The powerful historical and spiritual significance of Mohegan Hill to the MoheganTribe has been summed up in this excerpt from the Tribe’s opinion, “ expressed formally in a letter from James Quinn, Tribal Historic Preservation Officer, to federal Housing and Urban Development on February 10, 2012. “
“The sacred stone piles on Mohegan Hill are a critical feature of the traditional landscape of Mohegan Hill; they were created by the “Little People” who live deep within the ground of Mohegan Hill. These “Little People” or Makiawisug are the ancient culture heroes of this region. These stone piles also possess powers that protect the Mohegan people from outsiders. Not only do the “Little People” still live within the ground on the Hill and continue to guard the stones, these stone piles are perceived as being made of the bones of Mother Earth and they contain messages that guide generation after generation of Mohegan People. Contemporary Mohegan tribal members make offerings to the “Little People” in hopes that they will continue to protect our Tribe.”
It was this and Uncas Fort, Uncas Rockshelter, Uncas Spring and Cabin, Moshup’s Rock, adjacent to the Mohegan Congregational Church, which features a stone called the footstep of the giant Moshup, the Tantaquidgeon Museum and myriad stone features that made the case for an approved albeit a much reduced boundary than originally requested.
But not scaled back enough to allow a mixed income 120-unit housing development project hoping for federal Housing and Urban Development loans to move forward without an understanding between the developer and the Tribe. The Traditional Cultural Property boundary would be recognized on the National Register of Historic Places.
“The revised boundary encompasses a district of clearly identifiable historic resources that together reflect significant aspects of Mohegan history and traditional cultural and religious practices,” the State Historic Preservation Office letter states.
Town Councilor Rosetta Jones, who has been a Villages supporter said the “substantially scaled back” boundary came as a result of “support and public outcry of the our citizens.”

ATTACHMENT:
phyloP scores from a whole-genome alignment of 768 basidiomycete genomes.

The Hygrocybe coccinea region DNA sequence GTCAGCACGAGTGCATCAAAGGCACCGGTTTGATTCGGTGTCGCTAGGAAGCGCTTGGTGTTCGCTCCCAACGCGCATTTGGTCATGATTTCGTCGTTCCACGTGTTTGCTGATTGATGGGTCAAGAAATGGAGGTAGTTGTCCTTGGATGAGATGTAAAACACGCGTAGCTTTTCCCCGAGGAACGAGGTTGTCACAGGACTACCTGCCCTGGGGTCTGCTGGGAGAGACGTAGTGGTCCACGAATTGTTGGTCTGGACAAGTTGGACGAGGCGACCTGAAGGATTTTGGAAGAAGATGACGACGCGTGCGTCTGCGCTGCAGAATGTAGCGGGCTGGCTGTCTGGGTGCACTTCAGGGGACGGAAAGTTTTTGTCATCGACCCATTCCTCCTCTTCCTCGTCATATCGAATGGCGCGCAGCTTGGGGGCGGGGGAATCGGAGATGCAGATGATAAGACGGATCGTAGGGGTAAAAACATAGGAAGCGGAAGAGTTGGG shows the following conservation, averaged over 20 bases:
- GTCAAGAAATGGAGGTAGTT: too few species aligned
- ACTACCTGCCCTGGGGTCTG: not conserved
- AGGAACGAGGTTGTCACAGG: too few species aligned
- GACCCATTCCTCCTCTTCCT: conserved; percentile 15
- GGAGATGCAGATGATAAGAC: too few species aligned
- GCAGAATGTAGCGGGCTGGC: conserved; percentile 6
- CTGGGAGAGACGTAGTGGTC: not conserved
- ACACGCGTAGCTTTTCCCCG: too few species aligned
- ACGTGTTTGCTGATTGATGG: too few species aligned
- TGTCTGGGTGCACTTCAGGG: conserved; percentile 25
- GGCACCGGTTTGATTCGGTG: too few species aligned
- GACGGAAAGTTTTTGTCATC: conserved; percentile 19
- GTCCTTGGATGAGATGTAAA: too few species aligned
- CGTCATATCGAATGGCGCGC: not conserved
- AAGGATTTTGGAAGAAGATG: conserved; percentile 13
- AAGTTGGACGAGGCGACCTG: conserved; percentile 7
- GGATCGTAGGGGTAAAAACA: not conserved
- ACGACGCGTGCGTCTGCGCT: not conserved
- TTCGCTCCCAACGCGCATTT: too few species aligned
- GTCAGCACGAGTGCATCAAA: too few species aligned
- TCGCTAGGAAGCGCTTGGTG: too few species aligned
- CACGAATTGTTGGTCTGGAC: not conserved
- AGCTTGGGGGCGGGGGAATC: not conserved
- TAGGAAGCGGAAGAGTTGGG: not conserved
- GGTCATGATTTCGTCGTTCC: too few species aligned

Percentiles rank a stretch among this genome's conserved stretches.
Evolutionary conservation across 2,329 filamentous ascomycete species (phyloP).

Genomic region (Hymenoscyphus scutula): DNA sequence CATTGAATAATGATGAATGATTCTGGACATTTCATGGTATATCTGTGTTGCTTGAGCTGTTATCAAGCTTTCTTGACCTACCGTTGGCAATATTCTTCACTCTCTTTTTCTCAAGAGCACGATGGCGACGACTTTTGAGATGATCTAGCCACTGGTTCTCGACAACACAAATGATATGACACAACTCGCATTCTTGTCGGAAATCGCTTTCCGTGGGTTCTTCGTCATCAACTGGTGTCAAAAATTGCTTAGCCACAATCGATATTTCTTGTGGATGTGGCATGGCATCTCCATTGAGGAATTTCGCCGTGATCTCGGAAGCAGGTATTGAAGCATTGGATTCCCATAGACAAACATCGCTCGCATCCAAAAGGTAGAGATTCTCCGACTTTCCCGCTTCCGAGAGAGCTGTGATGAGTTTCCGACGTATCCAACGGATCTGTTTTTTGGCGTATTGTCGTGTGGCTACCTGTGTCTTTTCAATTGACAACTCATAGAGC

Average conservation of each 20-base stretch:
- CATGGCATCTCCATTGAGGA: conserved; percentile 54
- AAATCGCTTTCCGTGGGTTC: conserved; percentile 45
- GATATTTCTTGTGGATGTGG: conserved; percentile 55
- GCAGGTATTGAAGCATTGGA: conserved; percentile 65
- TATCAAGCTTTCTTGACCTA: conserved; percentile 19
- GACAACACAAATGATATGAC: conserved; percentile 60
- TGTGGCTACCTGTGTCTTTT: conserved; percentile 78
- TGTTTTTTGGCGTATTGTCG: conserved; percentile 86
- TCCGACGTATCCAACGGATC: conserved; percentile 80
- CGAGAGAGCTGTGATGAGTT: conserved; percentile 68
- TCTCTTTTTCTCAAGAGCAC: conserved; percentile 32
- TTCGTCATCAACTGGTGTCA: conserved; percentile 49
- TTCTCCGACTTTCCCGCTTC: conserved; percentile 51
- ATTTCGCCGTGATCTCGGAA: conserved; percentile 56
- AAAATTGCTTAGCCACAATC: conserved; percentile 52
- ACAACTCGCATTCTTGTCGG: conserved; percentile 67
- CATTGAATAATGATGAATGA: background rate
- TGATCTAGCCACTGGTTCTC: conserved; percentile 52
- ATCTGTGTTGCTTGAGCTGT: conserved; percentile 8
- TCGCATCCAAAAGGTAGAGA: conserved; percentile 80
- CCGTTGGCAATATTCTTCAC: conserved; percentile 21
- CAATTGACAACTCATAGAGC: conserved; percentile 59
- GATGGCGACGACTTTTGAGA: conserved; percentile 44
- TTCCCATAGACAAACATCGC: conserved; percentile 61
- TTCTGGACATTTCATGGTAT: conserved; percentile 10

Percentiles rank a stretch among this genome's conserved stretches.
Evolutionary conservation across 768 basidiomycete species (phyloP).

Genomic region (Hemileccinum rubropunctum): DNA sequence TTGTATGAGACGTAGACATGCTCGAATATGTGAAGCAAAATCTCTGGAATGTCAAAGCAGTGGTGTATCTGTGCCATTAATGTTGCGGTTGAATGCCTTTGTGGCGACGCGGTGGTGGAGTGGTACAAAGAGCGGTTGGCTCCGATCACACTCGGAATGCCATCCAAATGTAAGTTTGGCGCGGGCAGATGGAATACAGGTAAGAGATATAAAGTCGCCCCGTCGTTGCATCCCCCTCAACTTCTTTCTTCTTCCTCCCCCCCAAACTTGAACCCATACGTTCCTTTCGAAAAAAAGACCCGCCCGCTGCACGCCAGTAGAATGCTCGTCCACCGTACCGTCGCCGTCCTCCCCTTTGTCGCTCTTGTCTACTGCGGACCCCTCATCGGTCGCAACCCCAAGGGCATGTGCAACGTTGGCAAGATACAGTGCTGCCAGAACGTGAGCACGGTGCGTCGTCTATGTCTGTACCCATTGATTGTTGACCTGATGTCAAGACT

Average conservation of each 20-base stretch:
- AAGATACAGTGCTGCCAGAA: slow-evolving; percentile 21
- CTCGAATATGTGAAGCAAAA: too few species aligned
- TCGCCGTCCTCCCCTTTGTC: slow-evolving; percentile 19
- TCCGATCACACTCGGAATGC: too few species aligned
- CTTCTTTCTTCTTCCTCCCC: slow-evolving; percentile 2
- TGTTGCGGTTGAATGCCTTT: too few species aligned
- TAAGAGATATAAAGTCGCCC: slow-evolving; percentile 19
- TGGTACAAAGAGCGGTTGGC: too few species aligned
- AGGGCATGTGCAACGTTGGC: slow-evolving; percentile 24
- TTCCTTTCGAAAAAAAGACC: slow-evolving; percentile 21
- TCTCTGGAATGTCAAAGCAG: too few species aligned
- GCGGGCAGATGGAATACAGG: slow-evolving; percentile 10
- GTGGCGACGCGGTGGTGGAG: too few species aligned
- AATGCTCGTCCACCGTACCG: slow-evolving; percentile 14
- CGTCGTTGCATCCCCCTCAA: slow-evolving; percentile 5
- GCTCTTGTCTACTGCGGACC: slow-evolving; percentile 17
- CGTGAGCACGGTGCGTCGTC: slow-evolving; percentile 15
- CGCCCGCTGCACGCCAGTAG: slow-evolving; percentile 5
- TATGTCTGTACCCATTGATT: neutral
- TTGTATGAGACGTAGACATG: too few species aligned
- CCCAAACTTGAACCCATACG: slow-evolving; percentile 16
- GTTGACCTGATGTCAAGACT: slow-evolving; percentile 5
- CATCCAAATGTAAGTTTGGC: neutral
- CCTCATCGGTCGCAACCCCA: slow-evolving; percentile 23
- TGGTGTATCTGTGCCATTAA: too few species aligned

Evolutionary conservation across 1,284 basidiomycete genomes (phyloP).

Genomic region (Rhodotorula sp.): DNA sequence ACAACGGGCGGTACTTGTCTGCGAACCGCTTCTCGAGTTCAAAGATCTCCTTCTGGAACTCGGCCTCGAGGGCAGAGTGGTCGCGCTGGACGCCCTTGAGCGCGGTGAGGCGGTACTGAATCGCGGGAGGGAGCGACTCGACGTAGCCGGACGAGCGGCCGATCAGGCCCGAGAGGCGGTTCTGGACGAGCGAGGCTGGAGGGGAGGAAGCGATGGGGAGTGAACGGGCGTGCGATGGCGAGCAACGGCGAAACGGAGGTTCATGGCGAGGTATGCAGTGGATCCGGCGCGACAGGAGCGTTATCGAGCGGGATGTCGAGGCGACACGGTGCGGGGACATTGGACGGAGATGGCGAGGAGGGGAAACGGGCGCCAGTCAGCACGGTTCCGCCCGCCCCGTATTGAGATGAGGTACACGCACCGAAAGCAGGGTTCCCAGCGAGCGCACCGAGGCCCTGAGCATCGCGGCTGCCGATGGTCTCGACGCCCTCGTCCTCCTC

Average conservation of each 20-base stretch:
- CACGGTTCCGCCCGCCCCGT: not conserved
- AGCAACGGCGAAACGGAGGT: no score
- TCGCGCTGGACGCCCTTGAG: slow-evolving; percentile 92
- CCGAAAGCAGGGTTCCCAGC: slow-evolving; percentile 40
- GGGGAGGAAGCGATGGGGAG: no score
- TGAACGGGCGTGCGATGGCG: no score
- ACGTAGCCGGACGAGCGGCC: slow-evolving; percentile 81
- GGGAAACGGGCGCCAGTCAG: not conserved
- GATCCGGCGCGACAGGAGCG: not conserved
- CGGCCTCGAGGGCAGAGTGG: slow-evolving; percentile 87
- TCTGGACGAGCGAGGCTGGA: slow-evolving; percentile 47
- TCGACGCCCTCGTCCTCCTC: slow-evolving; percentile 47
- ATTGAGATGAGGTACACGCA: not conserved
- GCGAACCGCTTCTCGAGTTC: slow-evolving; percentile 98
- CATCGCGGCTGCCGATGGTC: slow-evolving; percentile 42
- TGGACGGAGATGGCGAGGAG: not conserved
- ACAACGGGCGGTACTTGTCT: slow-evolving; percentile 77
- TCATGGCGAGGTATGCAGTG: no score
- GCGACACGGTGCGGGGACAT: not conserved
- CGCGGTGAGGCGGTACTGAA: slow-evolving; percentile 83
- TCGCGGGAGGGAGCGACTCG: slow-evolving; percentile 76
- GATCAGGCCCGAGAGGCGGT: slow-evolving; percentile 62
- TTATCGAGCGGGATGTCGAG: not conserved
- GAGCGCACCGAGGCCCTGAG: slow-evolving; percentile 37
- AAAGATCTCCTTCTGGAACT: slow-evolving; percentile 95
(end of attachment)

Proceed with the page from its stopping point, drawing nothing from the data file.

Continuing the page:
The bottom line?
The TCP has been recognized and if The Villages wishes to move forward, it’s going to have to work with the tribe to mitigate impacts. The $19 million project is planned for a 12.2-acre parcel near Fort Hill Drive off Route 32. The developer was required to do an archeological study since it was applying for federal funding.
Seven years in the making
The non-profit project developer said she was “angry” at a June public hearing on the proposed boundary.
“If the Tribe has said in 2005 this land is so important to us we wouldn’t be here,” Julie Savin of NeighborWorks New Horizons non-profit housing developer said in June.
“This project got a HOD (special housing zone approval) in 2005. We had public hearings. The Tribe was there and there were no objections," she said at the time. "I’m angry. A lot has gone into this. This is important work force housing that this town needs.”
The hearing was required to gather public input before HUD and the state made their decision on the TCP boundary. Some in town, including Town Planner Marcia Vlaun and Jones, the Town Council liaison to the Planning and Zoning Commission, had publicly said that while they were sensitive to Mohegan history and culture, the original boundary included much of the already built commercial area along Route 32. The revised boundary no longer includes the commercial section of town known as Montville Center.
Property owner and development team member Vlad Coric said that it wasn’t until affordable housing was proposed that the Tribe acted.
“They say spirits will be harmed. This area was extensively quarried in the 60’s. That wasn’t an issue when they built the second largest casino in the world or the power station. There was no assertion of TCP in previous projects. It’s interesting that now we want affordable housing in Montville and there’s a TCP,” he charged. “And the core of the TCP has a turnpike running right through it. How can that be?”
Tribe Chairman Bruce "Two Dogs" Bozsum wrote a letter to Patch in which he shared his sentiments.
‘No cost mitigation’
Jones said Coric has “offered a few no cost mitigation offers to the Tribe.”
Among those are a mutually acceptable archeological mitigation plan to avoid and preserve and or grant a conservation easement of “all stone features of concern” as well as an offer to a near half-acre around the stone features as well as grant pedestrian access for the Tribe.
“As you can see, the (Coric and developer have) a very strong desire to respectfully work with the Tribe to ensure preservation of the area of potential effect and remains ready to resolve any cultural concerns, amicably,” Joes said. “In the spirit of cooperation, this could truly be a ‘win-win’ for all involved entities.”
Villages promises to bring workforce housing and jobs.
Developers have said The Villages project would generate $1.5 million in new tax revenue and 100 construction jobs and 120 modern affordable housing units. The project received a DECD loan for pre-development work.
“Ultimately, this could be a win-win for all participants involved,” Jones said. “…(C)itizens, developers, local jobs, adjacent business, families and Tribe, and community. I hope it works out that way.”